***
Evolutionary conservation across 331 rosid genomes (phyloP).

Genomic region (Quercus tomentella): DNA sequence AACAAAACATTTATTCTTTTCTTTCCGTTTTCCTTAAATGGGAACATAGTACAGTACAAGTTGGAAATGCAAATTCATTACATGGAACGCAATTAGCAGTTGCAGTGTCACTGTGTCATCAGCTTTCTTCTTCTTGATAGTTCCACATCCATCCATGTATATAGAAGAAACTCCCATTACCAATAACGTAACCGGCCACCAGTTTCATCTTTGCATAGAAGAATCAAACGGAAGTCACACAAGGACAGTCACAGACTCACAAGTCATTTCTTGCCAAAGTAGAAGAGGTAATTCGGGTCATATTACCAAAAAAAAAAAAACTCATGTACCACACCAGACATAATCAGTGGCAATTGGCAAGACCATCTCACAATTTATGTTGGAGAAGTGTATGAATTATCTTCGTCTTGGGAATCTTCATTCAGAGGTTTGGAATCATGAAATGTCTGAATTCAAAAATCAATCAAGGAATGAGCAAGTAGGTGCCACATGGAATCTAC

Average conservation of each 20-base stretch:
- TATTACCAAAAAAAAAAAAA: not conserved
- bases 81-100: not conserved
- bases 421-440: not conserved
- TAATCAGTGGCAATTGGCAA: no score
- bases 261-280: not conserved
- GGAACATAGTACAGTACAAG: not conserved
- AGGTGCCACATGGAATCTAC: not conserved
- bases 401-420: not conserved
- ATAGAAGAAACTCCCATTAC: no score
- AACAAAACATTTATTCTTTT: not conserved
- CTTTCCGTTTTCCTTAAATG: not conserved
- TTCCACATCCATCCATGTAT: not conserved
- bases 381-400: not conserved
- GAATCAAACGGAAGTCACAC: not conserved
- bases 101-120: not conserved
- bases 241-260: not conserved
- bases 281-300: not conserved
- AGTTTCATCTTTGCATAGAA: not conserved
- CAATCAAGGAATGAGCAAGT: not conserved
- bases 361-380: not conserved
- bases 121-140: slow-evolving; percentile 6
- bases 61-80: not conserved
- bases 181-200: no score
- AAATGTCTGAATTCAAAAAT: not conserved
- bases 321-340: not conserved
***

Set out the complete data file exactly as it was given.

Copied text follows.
Evolutionary conservation across 331 rosid genomes (phyloP).

Genomic region (Quercus tomentella): DNA sequence AACAAAACATTTATTCTTTTCTTTCCGTTTTCCTTAAATGGGAACATAGTACAGTACAAGTTGGAAATGCAAATTCATTACATGGAACGCAATTAGCAGTTGCAGTGTCACTGTGTCATCAGCTTTCTTCTTCTTGATAGTTCCACATCCATCCATGTATATAGAAGAAACTCCCATTACCAATAACGTAACCGGCCACCAGTTTCATCTTTGCATAGAAGAATCAAACGGAAGTCACACAAGGACAGTCACAGACTCACAAGTCATTTCTTGCCAAAGTAGAAGAGGTAATTCGGGTCATATTACCAAAAAAAAAAAAACTCATGTACCACACCAGACATAATCAGTGGCAATTGGCAAGACCATCTCACAATTTATGTTGGAGAAGTGTATGAATTATCTTCGTCTTGGGAATCTTCATTCAGAGGTTTGGAATCATGAAATGTCTGAATTCAAAAATCAATCAAGGAATGAGCAAGTAGGTGCCACATGGAATCTAC

Average conservation of each 20-base stretch:
- TATTACCAAAAAAAAAAAAA: not conserved
- bases 81-100: not conserved
- bases 421-440: not conserved
- TAATCAGTGGCAATTGGCAA: no score
- bases 261-280: not conserved
- GGAACATAGTACAGTACAAG: not conserved
- AGGTGCCACATGGAATCTAC: not conserved
- bases 401-420: not conserved
- ATAGAAGAAACTCCCATTAC: no score
- AACAAAACATTTATTCTTTT: not conserved
- CTTTCCGTTTTCCTTAAATG: not conserved
- TTCCACATCCATCCATGTAT: not conserved
- bases 381-400: not conserved
- GAATCAAACGGAAGTCACAC: not conserved
- bases 101-120: not conserved
- bases 241-260: not conserved
- bases 281-300: not conserved
- AGTTTCATCTTTGCATAGAA: not conserved
- CAATCAAGGAATGAGCAAGT: not conserved
- bases 361-380: not conserved
- bases 121-140: slow-evolving; percentile 6
- bases 61-80: not conserved
- bases 181-200: no score
- AAATGTCTGAATTCAAAAAT: not conserved
- bases 321-340: not conserved